Department of Health warns mass vaccination plan will be a slow ramp-up

Appointment slots for Clark County Fairgrounds site already full for this week

Even before the COVID-19 mass vaccination site at the Clark County Fairgrounds was officially announced, all of the appointment slots for this week had been filled.

Eagle-eyed Internet users spotted the Ridgefield location on the Department of Health (DOH) website Sunday, with a link to sign up for one of the few initial spots. By Sunday afternoon, most people clicking on the appointment link found no dates available.

“Washingtonians should not be discouraged,” DOH said in a press release Monday morning. “Sites will eventually have the capacity for larger numbers of people as more vaccine becomes available.”

The Clark County Fairgrounds will be the site of a mass vaccination clinic for SW Washington, but initial appointments will be hard to come by. Photo by Mike Schultz
The Clark County Fairgrounds will be the site of a mass vaccination clinic for SW Washington, but initial appointments will be hard to come by. Photo by Mike Schultz

DOH said the initial goal is to be able to provide approximately 500 vaccinations per site, per day, but the initial amount will be less, “as sites ramp up to that goal and beyond.”

Clark County’s mass vaccination site will be using the Pfizer-BioNTech vaccine, which will arrive today and take time to thaw, which is why the site won’t start putting doses in arms until tomorrow.

“As our vaccine allocations increase, these sites will provide additional capacity to get people vaccinated quickly and efficiently across the state,” said Washington Secretary of Health Umair A. Shah, MD. “With much less supply of vaccine than people currently eligible, it is going to take time which will require patience from all of us. I want to thank our partners who are working together to help us build the infrastructure needed to reach our goal of 45,000 vaccinations a day.”

On Sunday, Clark County Public Health noted that their plans, in cooperation with health departments in Cowlitz and Skamania counties, as well as a Federal Emergency Management Administration Type 1 incident management team, are still working on plans for more community vaccination sites and mobile vaccine clinics.

So far, over 18,000 people have registered on the county’s website to be notified when they can receive a vaccine dose from a local healthcare provider, including PeaceHealth Southwest, Legacy Salmon Creek, The Vancouver Clinic, and Sea Mar Community Health Centers.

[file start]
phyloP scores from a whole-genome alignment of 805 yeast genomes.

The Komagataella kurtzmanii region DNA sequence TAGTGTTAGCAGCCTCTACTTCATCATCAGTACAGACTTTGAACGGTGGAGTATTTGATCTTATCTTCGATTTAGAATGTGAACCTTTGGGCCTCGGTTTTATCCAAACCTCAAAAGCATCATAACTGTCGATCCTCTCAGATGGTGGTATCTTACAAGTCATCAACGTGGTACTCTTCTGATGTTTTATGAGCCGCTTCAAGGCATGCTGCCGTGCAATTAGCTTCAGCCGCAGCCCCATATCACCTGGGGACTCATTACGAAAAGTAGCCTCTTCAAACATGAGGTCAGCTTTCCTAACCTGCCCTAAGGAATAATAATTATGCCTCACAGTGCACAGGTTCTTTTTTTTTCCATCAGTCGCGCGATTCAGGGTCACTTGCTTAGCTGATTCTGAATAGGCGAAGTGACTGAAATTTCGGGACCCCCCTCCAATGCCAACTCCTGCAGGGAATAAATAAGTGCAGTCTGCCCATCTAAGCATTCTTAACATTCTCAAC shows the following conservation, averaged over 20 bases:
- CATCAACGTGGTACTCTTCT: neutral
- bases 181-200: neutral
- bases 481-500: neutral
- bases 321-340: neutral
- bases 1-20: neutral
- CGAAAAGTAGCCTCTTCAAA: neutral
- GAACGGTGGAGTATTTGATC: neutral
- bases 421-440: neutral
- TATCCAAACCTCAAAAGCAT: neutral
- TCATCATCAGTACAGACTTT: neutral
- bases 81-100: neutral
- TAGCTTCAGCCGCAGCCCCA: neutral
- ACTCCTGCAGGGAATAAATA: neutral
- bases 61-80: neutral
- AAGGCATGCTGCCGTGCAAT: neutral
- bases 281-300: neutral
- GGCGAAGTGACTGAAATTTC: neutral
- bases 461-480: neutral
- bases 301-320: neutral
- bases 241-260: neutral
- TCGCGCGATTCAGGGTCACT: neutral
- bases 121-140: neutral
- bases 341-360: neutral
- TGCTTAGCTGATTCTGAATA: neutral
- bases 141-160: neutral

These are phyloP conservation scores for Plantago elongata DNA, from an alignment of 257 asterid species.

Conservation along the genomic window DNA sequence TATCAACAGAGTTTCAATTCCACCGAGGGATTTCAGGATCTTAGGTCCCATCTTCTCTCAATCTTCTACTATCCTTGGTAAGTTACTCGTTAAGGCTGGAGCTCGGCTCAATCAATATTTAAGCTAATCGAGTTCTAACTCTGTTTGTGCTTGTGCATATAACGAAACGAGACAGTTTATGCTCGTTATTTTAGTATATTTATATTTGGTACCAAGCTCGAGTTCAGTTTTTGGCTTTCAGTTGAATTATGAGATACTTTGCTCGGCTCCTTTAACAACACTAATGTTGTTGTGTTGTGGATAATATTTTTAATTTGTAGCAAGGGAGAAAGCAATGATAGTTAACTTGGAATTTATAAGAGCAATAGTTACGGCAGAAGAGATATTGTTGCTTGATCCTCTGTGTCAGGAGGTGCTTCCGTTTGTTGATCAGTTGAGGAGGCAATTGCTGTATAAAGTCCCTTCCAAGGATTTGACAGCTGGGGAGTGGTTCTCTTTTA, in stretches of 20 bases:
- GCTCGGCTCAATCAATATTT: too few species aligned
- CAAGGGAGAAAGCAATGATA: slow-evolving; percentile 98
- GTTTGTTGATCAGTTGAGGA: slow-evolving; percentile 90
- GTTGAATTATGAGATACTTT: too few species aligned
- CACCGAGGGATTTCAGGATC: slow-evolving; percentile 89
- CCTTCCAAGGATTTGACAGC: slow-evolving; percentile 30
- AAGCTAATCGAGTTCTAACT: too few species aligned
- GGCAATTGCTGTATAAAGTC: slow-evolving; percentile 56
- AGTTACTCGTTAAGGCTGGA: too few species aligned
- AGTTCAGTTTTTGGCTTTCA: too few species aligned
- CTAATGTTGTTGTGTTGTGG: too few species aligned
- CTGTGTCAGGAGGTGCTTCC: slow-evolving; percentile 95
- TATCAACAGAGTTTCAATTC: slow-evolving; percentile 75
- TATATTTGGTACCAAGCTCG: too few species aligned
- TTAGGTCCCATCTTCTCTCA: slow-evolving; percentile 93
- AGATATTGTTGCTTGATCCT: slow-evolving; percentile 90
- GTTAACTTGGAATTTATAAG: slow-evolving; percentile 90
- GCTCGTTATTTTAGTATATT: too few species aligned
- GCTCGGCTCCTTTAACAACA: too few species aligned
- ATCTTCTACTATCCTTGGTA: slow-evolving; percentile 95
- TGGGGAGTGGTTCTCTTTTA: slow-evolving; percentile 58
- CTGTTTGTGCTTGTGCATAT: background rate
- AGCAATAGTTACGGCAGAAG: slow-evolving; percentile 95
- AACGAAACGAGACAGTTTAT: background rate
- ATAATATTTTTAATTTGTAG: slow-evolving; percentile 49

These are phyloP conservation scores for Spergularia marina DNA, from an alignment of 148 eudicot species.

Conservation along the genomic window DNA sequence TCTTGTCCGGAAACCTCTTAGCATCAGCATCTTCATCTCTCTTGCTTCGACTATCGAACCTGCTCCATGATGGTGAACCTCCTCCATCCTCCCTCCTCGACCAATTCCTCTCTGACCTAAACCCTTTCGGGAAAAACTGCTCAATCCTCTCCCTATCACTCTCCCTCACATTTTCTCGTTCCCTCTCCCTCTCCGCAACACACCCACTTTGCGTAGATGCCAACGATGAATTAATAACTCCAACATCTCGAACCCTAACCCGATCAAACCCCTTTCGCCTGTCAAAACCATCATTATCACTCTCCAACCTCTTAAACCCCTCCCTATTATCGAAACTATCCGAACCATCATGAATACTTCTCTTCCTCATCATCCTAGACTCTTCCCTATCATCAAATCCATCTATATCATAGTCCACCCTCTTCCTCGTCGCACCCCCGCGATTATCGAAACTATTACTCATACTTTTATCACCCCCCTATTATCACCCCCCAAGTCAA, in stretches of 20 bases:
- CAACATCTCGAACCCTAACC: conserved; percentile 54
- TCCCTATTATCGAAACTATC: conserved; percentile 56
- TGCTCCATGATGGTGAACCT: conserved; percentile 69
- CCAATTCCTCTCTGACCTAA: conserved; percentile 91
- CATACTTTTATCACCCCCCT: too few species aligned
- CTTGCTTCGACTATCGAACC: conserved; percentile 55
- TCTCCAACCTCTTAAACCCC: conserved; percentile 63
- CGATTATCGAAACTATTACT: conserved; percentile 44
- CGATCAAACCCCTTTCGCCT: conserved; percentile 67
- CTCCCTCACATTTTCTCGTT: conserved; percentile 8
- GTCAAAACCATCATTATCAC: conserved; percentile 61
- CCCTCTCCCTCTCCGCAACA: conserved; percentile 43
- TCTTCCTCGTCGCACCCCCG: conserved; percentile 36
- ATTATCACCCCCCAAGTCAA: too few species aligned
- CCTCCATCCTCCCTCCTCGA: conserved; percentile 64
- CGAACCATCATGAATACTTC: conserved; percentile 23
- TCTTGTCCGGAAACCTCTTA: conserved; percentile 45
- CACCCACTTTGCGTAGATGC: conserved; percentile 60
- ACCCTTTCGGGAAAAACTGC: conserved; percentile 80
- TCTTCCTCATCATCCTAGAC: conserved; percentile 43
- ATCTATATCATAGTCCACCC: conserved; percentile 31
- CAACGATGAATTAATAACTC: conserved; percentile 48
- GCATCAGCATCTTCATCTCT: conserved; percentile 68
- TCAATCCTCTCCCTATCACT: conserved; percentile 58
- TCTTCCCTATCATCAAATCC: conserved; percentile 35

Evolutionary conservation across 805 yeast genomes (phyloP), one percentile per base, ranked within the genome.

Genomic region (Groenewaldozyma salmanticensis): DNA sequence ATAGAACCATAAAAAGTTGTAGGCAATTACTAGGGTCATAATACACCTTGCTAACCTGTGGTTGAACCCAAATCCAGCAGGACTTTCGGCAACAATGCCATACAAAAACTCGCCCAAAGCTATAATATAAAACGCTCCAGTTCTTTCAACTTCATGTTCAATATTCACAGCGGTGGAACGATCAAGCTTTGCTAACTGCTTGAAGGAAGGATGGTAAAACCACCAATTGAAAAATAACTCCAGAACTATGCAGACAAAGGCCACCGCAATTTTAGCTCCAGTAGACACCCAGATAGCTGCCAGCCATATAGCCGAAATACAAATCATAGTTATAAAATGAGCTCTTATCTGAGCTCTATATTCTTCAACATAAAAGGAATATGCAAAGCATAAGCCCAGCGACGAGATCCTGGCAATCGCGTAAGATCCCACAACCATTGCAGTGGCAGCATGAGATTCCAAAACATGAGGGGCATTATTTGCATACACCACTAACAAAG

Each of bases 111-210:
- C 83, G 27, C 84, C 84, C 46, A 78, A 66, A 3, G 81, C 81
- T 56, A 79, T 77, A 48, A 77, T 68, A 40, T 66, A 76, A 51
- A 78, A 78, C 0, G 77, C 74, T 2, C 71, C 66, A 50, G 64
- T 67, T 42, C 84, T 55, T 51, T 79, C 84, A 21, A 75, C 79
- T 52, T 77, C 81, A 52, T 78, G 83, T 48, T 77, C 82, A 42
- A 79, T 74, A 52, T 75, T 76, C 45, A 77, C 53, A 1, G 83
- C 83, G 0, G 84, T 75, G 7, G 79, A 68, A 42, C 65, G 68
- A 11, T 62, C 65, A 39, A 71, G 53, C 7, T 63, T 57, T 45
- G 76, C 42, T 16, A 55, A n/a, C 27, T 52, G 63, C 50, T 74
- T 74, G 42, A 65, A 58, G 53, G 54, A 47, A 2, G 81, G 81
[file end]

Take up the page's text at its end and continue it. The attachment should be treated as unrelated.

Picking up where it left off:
As of Monday morning, Sea Mar, which is accepting walk-in vaccinations until 3 p.m. each day, said they had used all available vaccines until more arrive later this week.

Clark County Public Health is encouraging people who qualify to receive a vaccine to register both on their website, as well as continuing to check for any available appointments through the state’s system.

Currently, the state is in Phase 1B, Tier 1, which includes frontline healthcare workers, many first responders, as well as anyone over age 65, or 50 and older for people living in multigenerational households.

If you’re uncertain whether you qualify, the state’s Phase Finder page can help, though that site currently does not allow you to sign up to be notified when you can receive a vaccine.

Most area hospitals are urging you to use one of those website, rather than calling or showing up to see if the vaccine is available. For the moment, nearly all providers are administering vaccinations by prior appointment only.


About The Author

Chris Brown comes to Clark County Today with 15 years of local news experience as a reporter, editor, and anchor at KXL News Radio and KOIN-6 TV in Portland. In 2016, he won an Oregon Association of Broadcaster's award for Best Investigative Reporting for a series on America's Violent Youth. He has also been awarded by the Associated Press for Best Breaking News coverage as editor of Portland's Morning News following the 2015 school shooting at Umpqua Community College in Roseburg, Oregon. The second oldest of eight home-schooled children, Brown graduated from high school two years early. After several odd jobs, he earned an internship at KXL Radio, eventually working his way into a full-time job. Brown has lived in Clark County his entire life, and is very excited at the opportunity to now focus full-time on the significant stories happening in his own back yard, rather than across “the river.’’ After a few years in Vancouver, he recently moved back to Battle Ground with his wife and two young daughters. When he's not working to report what's happening in Clark County, Brown enjoys spending time with his family, playing music, taking pictures, or working in the yard. He also actually does enjoy long walks on the beach, and sunsets.

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